We headed out to Luthrie for the Emily Hill kids' race and Norman's Law and sat in the sunshine outside the village hall eating our mini-picnic (and more olives...no beer though).
Rosie and Ronnie eyeballed the other young runners. There was a great turn-out with lots of very fast looking kids. I think I even saw one little person in "Skins"; they clearly meant business.
|Onward, my good steed.|
At the start, Matt hoisted Solly onto his back and I found a good vantage point for taking photos. Or so I thought. In fact I'd inadvertently positioned myself in the middle of the race route and, realising this too late to take evasive action, had no choice but to try and make myself small and inobtrusive as the herd of fierce children swarmed around me.
I jogged with the Joneses up the first climb and then positioned myself (carefully) for photos of the descent. I was very impressed with all the kids as they came hurtling off the hill.
|Go Ronnie! (Oops, fat finger.)|
So, my turn next. The runners gathered by the cowsheds for a counting and a briefing, and a deliciously understated "Off you go then". I'd started almost at the front of the start-line and had a slightly demoralising couple of minutes as dozens of runners streamed past me. I'd been hoping that a couple of weeks of minimal running would have me raring to go, but I just felt quite sluggish. The first couple of miles are a set route, marked with flour and tape. There's a gentle incline by track (all entirely runnable, unfortunately) onto a beautiful undulating country path. The hedgerows and trees offered dappled shade and the birds cheeped their encouragement. I regained my mojo a bit on the gentle descent before Norman's Law, and oscillated a bit with Euan Mackinnon. A marshal directed us off the path into the fields beneath the hill, and at this point it becomes a bit more freestyle, with runners heading off at tangents looking purposeful.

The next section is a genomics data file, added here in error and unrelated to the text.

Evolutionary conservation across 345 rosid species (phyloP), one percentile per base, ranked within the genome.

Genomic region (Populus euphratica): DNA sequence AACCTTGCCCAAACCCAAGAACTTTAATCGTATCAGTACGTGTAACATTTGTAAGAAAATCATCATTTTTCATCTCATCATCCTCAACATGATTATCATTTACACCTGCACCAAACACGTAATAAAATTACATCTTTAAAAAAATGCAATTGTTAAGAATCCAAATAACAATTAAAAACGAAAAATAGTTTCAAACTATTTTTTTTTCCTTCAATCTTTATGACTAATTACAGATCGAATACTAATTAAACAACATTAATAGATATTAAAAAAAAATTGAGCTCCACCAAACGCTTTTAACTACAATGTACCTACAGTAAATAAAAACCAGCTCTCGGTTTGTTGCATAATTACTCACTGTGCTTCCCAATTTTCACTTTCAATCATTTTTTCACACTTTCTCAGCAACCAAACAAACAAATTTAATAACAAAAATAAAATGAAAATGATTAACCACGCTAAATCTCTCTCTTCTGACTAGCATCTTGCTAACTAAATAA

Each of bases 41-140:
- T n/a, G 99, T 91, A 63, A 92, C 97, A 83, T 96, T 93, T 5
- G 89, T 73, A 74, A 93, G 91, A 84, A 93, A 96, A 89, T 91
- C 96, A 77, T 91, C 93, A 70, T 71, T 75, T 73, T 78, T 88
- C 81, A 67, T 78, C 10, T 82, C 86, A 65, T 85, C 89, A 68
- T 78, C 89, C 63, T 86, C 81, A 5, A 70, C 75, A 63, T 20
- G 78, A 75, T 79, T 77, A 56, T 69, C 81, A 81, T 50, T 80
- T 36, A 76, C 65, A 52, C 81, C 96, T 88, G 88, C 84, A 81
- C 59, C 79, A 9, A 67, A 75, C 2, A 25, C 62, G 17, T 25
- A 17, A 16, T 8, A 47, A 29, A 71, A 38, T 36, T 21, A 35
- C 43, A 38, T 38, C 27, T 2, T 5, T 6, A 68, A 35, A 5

I decided to stick with what looked like a direct approach upwards, which involved a bit of scratchy gorse and hands-on-knees puffing. It's a nice straightforward hill. No horrible false-summits, and lovely views from the top (if only there were time to appreciate them). The return to the finish line is a free-for-all and runners disperse in all sorts of directions. I was hoping to find the route that I'd taken in 2012, which seemed direct enough, but ended up following a bunch of Fife ACers over slightly rougher ground. I didn't dare head off by myself, and it was all going too quickly to properly take stock of the route. Looking at my Garmin map, I think it I strayed a fraction too far North in the approach to Emily Hill, and it must have cost me a few seconds as we reconverged on the track at the base of Emily Hill with some runners that I'd overtaken earlier.
With such great running conditions, times were fast this year. Ben Hukins of Ronhill Cambuslang was first with 29:24, followed by incredibly young looking junior runners Logan and Tristan Rees.I knocked a couple of minutes off my 2012 time and managed to bag two bottles of fine beer as second lady after Judith Turner. Pretty chuffed, if a little baffled by my run of good luck recently. Rosie, who is never backward at coming forward, also nabbed a spot-prize of Herbalife protein bars and hand-cream by jumping up and down and shouting "me me me!". Many thanks to Fife AC and Mark Harris for organising a fantastic afternoon of racing and fun.
My route on Strava.